Europe left wounded as Take 2 wields axe

Ben Parfitt
Take 2 is in the midst of the single biggest rationalisation that any games publisher has carried out in Europe over the past decade.

MCV understands that by the end of this month, the company will confirm the departure of most of its European managers, with sales and marketing functions of all PAL subsidiaries also expected to report directly to Take 2’s Geneva European HQ.

At the same time, as the new Board and shareholders look to stabilise the company in order to take advantage of the booming next-generation video games era, separate business units such as periperhals division Joytech could also be sold off.

As previously reported, the news comes after the restructuring of the Board, plus the ousting of CEO Paul Eibeler and other directors – which took place after shareholders earlier this year revealed plans to instigate sweeping changes to turn around the struggling publisher’s fortunes.

On Monday, Take 2 confirmed the rumours, as it announced quarter two results that showed a net loss of $52.2 million on retail revenues of $205.4m.

And speaking exclusively to MCV, Take 2’s international managing director James Ellingford explained that the cut-backs are necessary to take the company forward.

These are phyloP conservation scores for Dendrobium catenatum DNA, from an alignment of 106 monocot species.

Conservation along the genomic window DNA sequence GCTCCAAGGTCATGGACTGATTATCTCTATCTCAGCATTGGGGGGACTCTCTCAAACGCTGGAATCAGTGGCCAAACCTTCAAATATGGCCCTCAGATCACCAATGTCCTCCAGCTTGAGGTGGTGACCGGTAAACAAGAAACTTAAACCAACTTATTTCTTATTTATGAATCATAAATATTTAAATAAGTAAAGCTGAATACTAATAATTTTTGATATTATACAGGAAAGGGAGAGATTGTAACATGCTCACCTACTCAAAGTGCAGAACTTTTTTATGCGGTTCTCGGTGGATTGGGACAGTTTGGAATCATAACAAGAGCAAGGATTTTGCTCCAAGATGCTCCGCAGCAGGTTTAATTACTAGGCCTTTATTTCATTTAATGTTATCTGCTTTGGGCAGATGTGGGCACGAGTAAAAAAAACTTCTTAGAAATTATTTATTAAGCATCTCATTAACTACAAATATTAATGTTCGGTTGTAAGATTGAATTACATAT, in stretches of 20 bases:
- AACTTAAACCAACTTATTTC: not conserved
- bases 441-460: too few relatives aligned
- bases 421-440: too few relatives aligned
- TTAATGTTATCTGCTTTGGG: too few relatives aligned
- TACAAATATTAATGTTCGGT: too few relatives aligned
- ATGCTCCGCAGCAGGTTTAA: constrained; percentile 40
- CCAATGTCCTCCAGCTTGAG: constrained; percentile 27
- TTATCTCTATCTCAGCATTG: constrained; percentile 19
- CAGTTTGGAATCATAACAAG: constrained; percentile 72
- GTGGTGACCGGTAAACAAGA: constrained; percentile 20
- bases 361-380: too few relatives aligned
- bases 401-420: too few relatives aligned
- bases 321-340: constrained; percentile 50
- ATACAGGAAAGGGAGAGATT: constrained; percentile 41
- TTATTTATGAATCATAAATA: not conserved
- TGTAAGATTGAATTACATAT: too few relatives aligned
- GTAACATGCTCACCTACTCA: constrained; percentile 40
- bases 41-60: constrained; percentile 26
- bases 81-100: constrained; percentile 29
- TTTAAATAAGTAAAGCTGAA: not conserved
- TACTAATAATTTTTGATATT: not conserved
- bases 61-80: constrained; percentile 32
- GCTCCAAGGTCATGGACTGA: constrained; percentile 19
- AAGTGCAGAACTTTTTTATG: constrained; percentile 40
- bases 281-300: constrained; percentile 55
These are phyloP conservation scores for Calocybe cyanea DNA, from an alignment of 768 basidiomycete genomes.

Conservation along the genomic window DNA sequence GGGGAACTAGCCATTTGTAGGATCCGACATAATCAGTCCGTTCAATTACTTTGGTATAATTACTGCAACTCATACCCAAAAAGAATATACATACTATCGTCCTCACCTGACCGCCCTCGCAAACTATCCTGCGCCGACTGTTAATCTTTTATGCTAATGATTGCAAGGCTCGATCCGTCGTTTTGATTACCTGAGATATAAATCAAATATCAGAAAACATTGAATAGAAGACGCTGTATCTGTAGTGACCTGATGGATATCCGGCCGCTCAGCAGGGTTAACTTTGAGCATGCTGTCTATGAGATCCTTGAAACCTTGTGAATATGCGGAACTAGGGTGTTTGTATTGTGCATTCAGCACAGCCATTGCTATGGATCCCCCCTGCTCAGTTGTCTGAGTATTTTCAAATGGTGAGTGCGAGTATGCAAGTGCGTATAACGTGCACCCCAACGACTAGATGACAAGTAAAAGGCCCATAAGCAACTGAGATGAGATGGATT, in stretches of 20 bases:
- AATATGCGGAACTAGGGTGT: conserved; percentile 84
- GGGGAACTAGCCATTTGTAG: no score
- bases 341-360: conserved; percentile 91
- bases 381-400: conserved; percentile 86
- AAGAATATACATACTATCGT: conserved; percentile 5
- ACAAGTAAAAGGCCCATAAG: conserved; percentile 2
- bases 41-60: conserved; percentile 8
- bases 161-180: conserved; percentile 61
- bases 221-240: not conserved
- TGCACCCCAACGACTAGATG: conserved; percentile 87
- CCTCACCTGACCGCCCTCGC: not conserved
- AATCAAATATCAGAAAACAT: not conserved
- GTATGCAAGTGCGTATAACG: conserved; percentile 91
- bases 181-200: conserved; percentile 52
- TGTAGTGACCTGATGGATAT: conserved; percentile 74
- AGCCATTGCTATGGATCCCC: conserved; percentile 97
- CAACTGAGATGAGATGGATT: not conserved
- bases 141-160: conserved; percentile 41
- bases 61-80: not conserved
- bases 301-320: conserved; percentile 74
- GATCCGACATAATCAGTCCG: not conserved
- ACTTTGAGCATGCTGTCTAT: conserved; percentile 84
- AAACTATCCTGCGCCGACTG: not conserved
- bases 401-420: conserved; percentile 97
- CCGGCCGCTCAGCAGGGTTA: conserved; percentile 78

“Take 2 is restructuring several business units in the US and internationally to strengthen the company’s performance and competitiveness, whilst at the same time reducing its overall costs,” he said.

“In terms of our international business, this entails a significant restructuring that will consolidate and align our marketing, sales and operational functions according to business discipline rather than geographic area.

“These pro-active measures also will help offset the increased development costs for next-generation hardware platforms, as well as provide increased value for our shareholders.

“While it is regrettable that there will be a number of staff reductions, this was necessary so that we could realise our goals of creating continuing growth opportunities for the larger organisation,” added a pragmatic Ellingford.


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